Fragment of a letter from Anne Morgan to her mother, Frances Tracy Morgan
Blérancourt, 30 April 1919
. . . situation with our farmers of the north, here they only ask to be given the chance of starting work again, and the politicians are so occupied with these other questions that all their rights are woefully neglected.
It is hard at times to go on being optimistic when one sees what six months delay in the signing of peace has brought about, and at the same time to have the desperate need for immediate action one eyes.
Our own work grows more and more interesting, and more full of color. The other day our doctor at Blérancourt had a hurry call for a baby that she had heard nothing of at St. Paul [aux Bois], one of our most destroyed villages; there are about three hundred people back and practically not a house standing; the baby was born in a trench with a corrugated roof, five people living together and no light unless one left the door open, poor Dr. McLoughlin [Dr. Mary MacLachlan] said she had never thought to bring a baby into the world under such conditions. Fortunately her sense of humor runs strong, for when she asked who the father was, she was told he had died two years ago!
We are now starting in on the educational campaign of typhoid vaccination in all the villages, and it is a big job. The doctors are very depressed if they only get forty or fifty victims to a village for the first attack, but we think that is a wonderful success. The sanitary conditions are beyond words as there are still so many bodies of men and horses that are barely below the surface of the ground. We had proudly repaired a room to be used for the school at Camelin, when the Mayor came in and told us that in the brook just outside the door of the school house the head of a Boche had appeared in the water, as the brook had washed away the covering of soil that was over the body.
Tomorrow is our May Day festival at Boullay-Thierry and we are preparing a wonderful celebration. The weather is a trifle against us as it has been as cold as winter with rain almost every day. However the sun is now out, and it is so much warmer that we are no longer in agonies about the paper dresses that all our kids have had prepared. The Y.M.C.A. is sending us a jazz band, which with the ice cream that we are sending down in the morning by our own camion, will fill their hearts with joy. We are expecting Préfets, educational celebrities of all descriptions, and mean to have a real party.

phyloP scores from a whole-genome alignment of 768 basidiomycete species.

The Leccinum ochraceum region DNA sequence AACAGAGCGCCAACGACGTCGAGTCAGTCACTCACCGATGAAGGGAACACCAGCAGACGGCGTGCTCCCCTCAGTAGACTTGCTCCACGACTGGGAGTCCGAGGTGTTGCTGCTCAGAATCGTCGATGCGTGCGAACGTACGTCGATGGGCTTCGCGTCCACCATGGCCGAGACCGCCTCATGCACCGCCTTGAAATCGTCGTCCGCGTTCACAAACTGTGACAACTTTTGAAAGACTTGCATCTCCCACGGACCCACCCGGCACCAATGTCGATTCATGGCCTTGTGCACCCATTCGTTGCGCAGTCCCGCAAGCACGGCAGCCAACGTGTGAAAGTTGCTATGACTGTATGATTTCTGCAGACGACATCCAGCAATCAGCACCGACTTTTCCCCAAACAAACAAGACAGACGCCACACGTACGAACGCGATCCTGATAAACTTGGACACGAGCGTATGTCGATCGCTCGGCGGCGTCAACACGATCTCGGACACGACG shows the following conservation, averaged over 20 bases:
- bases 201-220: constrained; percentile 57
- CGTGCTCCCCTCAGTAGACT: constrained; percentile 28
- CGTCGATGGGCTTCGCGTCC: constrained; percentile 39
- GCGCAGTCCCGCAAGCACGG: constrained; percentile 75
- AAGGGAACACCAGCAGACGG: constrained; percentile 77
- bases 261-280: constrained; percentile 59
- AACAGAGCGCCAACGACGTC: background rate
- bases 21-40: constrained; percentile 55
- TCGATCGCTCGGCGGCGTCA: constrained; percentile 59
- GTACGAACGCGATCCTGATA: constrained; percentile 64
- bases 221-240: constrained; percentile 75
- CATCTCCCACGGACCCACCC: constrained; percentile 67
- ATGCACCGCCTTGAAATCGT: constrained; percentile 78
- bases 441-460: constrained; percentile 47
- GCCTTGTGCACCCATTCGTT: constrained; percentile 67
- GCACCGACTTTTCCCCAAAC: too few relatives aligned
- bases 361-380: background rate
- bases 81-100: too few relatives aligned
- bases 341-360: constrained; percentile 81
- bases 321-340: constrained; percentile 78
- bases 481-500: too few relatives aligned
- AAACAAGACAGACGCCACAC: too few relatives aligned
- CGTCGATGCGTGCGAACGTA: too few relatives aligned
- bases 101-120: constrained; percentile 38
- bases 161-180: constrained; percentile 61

Our tractors are the great excitement this week, for twenty five Fordsons are arriving for us at Soissons. They are the very first to be delivered in France except the two that Mr F. [Henry Ford] gave us as a present last year. The new agents are now getting more orders than our friend Leucheur will let them deliver for many a long day, for in the concours [competition] that was held the other day at St. Germain they were the most successful of any mark. The government goes on promising state tractors in our region, but they do not materialize; the only ones that have appeared are two German Konninck that look like large spiders are not at all suitable for our region, so you can imagine what it means to have these actually on hand.
Our first American Holstein cows are also arriving this week, the ones that Mrs. Hewitt put through for us; of course it was rather a sorrow when we heard that put of the hundred cows that had been promised only two bulls and two cows had gotten off by this ship. However we have made arrangements with the [André] Tardieu Mission who do everything they can for us, to send us a whole wagon out of this ship full, and we will give them ours in exchange when they arrive. It will be a busy week for livestock for we are also receiving a wagon of one thousand rabbits and two hundred chickens. . . .